Are you aware that less than 2 percent of the entire world’s population is comprised of natural redheads? That’s a legitimate fact.
But many other stereotypes and potential untruths about redheads abound. Supposedly, we possess a high tolerance for pain medications, have a greater likelihood to bleed when injured and lack a soul.
Personally, I’d say two out of three of those are accurate.
How many redheads do you have in your life? There’s a good chance that any of the local ones you might know were in Troy Tuesday evening being fêted as the special human beings we all know them to be.
The event, held at Ryan’s Wake and known as the “Night of the Walking Red VII,” was a gathering of natural redheads, but also welcomed those fortunate enough to have a connection to one. The crowd was, as you might assume, colorful. It was a blast.
I arrived a little before 6:00 p.m. and was immediately welcomed by a crowd of my people. There were gingers of every shade present. The experience of being in a large group of people who have all known the challenges and rewards of being in this ever-so-small demographic was kind of remarkable.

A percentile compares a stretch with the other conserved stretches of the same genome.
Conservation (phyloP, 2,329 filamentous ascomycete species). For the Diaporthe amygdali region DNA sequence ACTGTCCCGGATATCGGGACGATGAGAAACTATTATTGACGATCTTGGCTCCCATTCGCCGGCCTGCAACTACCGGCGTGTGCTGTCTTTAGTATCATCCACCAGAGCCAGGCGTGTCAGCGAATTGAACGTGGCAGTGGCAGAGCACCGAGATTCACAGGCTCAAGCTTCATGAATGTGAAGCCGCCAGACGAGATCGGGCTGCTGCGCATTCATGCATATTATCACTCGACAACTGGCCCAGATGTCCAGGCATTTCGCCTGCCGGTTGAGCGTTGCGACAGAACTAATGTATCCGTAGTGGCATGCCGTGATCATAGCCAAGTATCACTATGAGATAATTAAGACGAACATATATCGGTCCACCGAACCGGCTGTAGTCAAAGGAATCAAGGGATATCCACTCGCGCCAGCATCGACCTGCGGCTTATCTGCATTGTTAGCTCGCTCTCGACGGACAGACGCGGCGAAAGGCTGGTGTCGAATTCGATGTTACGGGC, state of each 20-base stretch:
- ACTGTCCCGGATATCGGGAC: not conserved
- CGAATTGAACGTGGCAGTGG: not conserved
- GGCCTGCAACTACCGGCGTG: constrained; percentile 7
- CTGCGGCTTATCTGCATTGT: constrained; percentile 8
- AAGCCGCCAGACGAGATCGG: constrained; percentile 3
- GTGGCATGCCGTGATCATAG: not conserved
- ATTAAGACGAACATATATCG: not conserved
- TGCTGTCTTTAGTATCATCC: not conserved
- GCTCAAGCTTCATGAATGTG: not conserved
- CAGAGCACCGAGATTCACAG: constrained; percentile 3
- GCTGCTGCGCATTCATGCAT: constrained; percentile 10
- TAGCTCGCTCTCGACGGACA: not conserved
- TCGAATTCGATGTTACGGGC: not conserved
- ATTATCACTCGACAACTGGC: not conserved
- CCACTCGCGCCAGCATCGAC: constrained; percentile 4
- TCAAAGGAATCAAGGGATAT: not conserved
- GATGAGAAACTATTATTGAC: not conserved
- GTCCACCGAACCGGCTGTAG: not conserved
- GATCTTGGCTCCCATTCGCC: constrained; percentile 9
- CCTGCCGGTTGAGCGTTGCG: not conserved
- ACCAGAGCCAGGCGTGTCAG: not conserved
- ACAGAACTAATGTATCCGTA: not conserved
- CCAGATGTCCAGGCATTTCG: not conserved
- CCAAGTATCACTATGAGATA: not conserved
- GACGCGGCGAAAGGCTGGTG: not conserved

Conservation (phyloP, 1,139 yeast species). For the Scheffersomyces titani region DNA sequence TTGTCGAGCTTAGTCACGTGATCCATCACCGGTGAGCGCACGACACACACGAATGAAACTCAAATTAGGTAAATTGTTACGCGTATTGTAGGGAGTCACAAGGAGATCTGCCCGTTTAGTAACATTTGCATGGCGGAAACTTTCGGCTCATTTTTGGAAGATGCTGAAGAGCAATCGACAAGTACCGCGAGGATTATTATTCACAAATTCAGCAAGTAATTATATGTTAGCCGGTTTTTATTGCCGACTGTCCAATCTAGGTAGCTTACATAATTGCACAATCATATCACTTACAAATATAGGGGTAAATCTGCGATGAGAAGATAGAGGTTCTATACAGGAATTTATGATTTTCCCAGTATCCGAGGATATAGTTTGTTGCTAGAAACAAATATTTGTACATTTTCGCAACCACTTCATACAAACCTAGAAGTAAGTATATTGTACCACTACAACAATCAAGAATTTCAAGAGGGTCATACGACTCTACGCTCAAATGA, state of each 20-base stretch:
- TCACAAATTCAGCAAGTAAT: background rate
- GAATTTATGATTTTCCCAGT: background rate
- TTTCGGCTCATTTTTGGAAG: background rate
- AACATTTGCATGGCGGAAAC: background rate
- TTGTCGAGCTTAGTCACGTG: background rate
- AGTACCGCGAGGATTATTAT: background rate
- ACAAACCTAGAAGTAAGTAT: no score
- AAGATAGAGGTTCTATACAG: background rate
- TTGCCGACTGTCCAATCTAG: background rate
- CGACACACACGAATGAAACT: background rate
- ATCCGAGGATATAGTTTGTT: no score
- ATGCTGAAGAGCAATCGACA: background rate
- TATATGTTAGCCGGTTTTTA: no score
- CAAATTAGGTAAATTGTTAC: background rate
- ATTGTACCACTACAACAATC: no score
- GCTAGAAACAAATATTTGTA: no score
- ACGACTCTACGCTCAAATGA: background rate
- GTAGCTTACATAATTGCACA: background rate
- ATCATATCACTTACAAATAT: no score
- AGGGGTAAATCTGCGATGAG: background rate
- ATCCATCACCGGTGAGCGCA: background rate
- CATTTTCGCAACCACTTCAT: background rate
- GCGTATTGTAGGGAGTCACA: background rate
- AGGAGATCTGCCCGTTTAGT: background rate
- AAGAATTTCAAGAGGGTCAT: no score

You have to understand, very often we’re the only one of our ilk to be present at events, school and work, surrounded by brunettes and blondes. Needless to say, we stick out.
Have you ever been called “Carrot Top,” or “Red” or “Rusty”? I guarantee you every single titian person at Ryan’s Wake last night has been – and probably more than once.
When you’re a redhead, you’re expected to be fiery in personality with a temper. Obnoxious people
you would never consider dating, question you as to whether the drapes and the rug match.
And if you’re a female, everyone assumes that your name is either Molly or Colleen, both fine names but not my own. Oh – and we’re never supposed to wear pink, yellow or red either. Ever.
Tuesday night, we redheads ruled Troy and it was wonderful. And I wore pink.